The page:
Emory University
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Autism and tummy troubles

Children with autism are more than four times as likely to experience general gastrointestinal discomfort as their peers.

BabyChildren with autism are more than four times as likely to experience general gastrointestinal discomfort as their peers, three times as likely to have constipation and diarrhea, and twice as likely to have abdominal pain, found researchers from Emory School of Medicine, the Marcus Autism Center, and Children’s Healthcare of Atlanta, in a study published in the journal Pediatrics.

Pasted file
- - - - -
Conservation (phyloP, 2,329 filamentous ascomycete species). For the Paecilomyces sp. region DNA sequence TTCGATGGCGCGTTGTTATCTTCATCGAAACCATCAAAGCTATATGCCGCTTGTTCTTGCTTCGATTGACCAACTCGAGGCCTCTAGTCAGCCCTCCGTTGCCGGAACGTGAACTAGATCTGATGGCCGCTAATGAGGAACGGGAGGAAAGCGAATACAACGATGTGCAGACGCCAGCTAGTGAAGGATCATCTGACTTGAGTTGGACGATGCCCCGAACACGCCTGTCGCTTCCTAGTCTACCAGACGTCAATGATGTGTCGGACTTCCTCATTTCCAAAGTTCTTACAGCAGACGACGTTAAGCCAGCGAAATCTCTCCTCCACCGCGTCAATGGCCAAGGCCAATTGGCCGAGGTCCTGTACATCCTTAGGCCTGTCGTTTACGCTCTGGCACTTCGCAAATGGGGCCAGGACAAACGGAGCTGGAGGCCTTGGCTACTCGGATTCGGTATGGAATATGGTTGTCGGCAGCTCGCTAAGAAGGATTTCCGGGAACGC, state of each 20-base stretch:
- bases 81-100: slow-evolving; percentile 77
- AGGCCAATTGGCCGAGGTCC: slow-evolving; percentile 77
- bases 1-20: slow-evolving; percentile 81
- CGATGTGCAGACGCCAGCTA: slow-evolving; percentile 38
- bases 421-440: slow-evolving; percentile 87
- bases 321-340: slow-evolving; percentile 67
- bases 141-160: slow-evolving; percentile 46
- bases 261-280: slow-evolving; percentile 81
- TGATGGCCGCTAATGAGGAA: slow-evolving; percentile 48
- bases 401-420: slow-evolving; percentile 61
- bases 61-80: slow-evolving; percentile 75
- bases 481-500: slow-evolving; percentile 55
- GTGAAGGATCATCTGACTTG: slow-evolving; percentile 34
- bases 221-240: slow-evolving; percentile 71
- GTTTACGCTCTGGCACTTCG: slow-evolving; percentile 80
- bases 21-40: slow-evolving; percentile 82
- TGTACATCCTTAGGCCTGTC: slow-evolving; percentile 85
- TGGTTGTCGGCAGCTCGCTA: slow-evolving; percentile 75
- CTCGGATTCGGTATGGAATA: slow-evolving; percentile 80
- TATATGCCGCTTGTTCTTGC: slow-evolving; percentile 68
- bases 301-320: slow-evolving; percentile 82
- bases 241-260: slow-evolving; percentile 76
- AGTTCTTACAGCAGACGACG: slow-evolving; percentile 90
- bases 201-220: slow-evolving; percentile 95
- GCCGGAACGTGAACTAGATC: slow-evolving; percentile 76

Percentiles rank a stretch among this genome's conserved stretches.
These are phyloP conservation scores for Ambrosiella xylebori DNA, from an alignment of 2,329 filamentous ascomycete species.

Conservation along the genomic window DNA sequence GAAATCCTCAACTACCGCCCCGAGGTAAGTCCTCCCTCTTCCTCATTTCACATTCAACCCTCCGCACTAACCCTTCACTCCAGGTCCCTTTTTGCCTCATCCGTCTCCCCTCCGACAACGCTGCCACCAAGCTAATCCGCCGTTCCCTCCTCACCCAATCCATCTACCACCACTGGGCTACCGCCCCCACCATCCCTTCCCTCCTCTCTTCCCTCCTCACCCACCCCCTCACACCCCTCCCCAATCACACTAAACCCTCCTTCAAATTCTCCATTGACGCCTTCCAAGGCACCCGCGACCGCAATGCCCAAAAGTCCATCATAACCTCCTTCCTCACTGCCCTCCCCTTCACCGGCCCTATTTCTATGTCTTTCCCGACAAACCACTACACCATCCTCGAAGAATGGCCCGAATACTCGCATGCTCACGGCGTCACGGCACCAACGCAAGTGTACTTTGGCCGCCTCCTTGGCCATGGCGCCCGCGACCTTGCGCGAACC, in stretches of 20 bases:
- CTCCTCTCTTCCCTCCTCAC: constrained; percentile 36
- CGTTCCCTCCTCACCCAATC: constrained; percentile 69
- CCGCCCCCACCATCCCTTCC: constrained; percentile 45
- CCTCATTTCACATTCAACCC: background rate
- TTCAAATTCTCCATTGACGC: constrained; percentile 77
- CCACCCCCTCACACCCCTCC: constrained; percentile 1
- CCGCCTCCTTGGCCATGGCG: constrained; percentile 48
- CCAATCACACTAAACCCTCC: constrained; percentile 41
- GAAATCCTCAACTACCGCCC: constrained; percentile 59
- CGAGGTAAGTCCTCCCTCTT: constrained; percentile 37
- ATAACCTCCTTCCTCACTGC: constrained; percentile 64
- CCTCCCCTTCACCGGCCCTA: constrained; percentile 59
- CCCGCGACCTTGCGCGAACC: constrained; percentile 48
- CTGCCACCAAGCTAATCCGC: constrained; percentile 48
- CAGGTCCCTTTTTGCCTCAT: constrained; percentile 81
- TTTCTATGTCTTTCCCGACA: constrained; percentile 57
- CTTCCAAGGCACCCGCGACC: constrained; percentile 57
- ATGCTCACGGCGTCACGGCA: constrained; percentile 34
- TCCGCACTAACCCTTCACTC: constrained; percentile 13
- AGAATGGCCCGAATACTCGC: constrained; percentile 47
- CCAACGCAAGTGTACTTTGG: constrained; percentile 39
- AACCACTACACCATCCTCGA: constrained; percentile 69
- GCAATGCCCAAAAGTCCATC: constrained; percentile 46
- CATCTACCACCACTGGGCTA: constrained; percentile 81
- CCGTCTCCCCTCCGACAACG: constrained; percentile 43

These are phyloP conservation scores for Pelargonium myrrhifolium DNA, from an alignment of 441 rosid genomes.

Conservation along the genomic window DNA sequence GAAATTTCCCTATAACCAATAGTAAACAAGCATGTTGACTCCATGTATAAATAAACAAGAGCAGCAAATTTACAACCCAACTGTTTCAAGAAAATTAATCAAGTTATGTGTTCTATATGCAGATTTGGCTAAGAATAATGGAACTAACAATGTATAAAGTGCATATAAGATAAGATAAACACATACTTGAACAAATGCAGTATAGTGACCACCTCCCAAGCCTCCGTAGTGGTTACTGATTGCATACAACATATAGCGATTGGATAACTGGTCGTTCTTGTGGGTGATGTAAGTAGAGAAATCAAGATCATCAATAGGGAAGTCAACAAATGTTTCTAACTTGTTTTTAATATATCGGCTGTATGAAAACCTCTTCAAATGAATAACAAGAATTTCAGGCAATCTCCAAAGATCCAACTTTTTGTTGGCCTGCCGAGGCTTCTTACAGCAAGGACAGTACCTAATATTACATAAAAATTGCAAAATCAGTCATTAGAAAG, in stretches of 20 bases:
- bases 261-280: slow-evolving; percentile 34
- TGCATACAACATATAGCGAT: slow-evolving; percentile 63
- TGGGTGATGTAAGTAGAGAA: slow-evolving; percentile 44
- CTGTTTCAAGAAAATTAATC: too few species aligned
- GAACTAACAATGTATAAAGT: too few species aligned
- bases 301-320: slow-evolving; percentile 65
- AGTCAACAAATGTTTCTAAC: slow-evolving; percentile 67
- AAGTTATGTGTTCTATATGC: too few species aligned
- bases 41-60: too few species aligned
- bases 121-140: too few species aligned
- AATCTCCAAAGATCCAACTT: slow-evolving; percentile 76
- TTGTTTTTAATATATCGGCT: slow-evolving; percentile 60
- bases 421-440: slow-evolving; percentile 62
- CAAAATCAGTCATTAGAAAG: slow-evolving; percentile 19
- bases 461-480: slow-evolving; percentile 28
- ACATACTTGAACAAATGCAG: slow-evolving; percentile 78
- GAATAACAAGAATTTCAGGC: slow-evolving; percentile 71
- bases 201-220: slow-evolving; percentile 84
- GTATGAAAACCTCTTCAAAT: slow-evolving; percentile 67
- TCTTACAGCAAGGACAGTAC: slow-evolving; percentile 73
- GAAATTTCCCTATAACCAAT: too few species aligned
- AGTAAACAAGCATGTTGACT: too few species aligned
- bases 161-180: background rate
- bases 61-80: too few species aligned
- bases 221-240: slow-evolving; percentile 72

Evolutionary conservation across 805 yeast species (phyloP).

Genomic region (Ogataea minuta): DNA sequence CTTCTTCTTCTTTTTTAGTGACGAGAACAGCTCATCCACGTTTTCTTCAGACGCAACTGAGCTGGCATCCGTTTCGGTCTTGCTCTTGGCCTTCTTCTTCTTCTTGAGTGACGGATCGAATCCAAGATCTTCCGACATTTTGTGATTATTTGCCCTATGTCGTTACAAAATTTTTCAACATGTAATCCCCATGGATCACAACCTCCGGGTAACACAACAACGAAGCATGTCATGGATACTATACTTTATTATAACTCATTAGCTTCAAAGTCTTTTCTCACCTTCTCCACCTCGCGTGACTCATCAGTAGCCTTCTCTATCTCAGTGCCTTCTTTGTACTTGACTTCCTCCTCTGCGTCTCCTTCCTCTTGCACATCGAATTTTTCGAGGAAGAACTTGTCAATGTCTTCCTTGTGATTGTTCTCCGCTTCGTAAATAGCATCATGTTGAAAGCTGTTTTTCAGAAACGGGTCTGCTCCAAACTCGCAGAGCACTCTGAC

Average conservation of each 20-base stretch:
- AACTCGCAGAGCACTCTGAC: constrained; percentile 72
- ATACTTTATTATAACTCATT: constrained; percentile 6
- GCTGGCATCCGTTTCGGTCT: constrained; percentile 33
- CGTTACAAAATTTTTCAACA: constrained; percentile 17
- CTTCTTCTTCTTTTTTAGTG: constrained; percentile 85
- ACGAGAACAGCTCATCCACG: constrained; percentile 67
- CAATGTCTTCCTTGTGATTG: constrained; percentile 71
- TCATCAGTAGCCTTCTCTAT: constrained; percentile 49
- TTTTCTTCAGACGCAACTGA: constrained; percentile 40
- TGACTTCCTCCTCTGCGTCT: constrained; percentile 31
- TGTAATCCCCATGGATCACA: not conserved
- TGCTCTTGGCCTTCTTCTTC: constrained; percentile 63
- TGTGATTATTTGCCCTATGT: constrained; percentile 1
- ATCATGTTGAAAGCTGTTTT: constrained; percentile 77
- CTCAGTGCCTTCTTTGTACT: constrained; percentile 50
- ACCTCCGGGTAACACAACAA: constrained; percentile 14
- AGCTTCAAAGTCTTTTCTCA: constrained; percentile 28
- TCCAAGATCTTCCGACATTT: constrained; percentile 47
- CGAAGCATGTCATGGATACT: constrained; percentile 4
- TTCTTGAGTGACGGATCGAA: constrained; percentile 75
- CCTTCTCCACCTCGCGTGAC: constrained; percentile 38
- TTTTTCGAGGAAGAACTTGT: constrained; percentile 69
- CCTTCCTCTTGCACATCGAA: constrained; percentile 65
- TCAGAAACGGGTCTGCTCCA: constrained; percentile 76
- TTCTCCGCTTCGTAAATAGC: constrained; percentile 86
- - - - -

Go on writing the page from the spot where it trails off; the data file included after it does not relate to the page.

"Our findings corroborate a history of anecdotal reports and case studies suggesting increased risk of GI concerns in autism," says coauthor William Sharp, director of the Pediatric Feeding Disorders Program at Marcus Autism Center and assistant professor of pediatrics. In many cases, say the researchers, the children may not be able to communicate these problems or pains directly, and the only indication might be an emergence or escalation of problem behaviors like self-injury, aggression, or irritability.

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